Considering the old age of the two candidates for president, and the current president's recent bout of COVID-19, Americans are looking closely at the qualifications of Joe Biden and Donald Trump’s running mates, should they need to step in for their boss.
The latest data shows that supporters of Joe Biden (28%) are nearly twice as likely as Donald Trump’s supporters (15%) to say they have already voted in the 2020 presidential election.
Nearly half of registered voters think Amy Coney Barrett is qualified to serve on the US Supreme Court (48%). Of those who approve of Trump’s pick, many cited her constitutionalist views as the number one reason why.
A snap poll conducted by YouGov immediately after the Donald Trump and Joe Biden townhalls sheds light on how voters felt about the dueling televised events.
Americans view Judge Amy Coney Barrett as qualified to serve on the Supreme Court, but the latest Economist/YouGov Poll finds her nomination dividing the country along clearly partisan lines.
With less than one month left before the presidential election, here’s what likely voters think about which candidate is better prepared to handle the biggest issues facing the US
Taiwanese people are the biggest fans of Donald Trump but in every other market surveyed Joe Biden is favoured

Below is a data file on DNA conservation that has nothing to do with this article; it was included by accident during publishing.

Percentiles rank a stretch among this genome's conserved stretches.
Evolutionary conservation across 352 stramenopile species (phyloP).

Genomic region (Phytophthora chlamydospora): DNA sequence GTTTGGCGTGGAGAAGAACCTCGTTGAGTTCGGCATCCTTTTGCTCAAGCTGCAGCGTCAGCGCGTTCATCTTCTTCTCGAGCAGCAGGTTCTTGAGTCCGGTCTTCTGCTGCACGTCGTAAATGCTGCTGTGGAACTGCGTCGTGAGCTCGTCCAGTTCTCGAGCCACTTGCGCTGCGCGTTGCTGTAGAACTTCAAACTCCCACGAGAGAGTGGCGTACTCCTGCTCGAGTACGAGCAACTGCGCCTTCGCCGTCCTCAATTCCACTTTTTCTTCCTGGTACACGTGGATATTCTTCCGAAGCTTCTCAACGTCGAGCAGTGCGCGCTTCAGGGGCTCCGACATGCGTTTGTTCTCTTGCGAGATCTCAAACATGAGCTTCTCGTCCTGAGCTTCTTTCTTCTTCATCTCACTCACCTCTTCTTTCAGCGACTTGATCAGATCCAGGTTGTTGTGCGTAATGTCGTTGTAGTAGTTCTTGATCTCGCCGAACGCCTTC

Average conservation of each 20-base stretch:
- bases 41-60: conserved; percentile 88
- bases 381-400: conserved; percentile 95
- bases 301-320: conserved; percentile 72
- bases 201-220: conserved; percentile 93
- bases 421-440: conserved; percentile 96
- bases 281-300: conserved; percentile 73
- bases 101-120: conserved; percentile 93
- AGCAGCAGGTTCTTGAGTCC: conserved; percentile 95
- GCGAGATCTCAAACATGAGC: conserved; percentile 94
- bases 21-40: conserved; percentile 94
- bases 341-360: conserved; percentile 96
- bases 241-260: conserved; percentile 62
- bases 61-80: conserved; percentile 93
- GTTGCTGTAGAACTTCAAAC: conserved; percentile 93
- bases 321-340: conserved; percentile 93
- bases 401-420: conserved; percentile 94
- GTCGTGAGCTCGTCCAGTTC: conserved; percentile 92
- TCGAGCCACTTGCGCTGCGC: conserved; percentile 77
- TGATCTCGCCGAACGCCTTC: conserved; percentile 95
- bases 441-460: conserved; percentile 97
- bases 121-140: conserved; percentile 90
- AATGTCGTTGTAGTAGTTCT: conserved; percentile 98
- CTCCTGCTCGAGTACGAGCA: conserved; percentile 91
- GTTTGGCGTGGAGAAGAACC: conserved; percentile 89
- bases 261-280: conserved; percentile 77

Those who believe stay at home orders violate civil liberties are less likely than the rest of the public to consider the kidnapping plot a real threat to Governor Gretchen Whitmer (48% vs 64%).
In a June 2020 YouGov Poll, a third (31%) of Americans expressed interest in moving to Canada if their presidential candidate isn’t elected, while half (53%) of Americans said they were not interested in making the move.
The presidential horserace – even after two debates, a presidential COVID-19 infection and the start of a Supreme Court confirmation hearing that could have a monumental impact on the Court and American politics – remains where it has been for weeks: the Democratic nominee, former Vice President Joe Biden remains clearly in front of President Donald Trump.
About seven in 10 Americans (72%) have now heard about the arrest of the militia group in Michigan, according to a Yahoo News/YouGov Poll. Regular viewers of MSNBC (76%), Fox News (72%), and CNN (72%) are all similarly likely to have heard about the plot, and large numbers of Democrats (73%) and Republicans (67%) have also registered the news.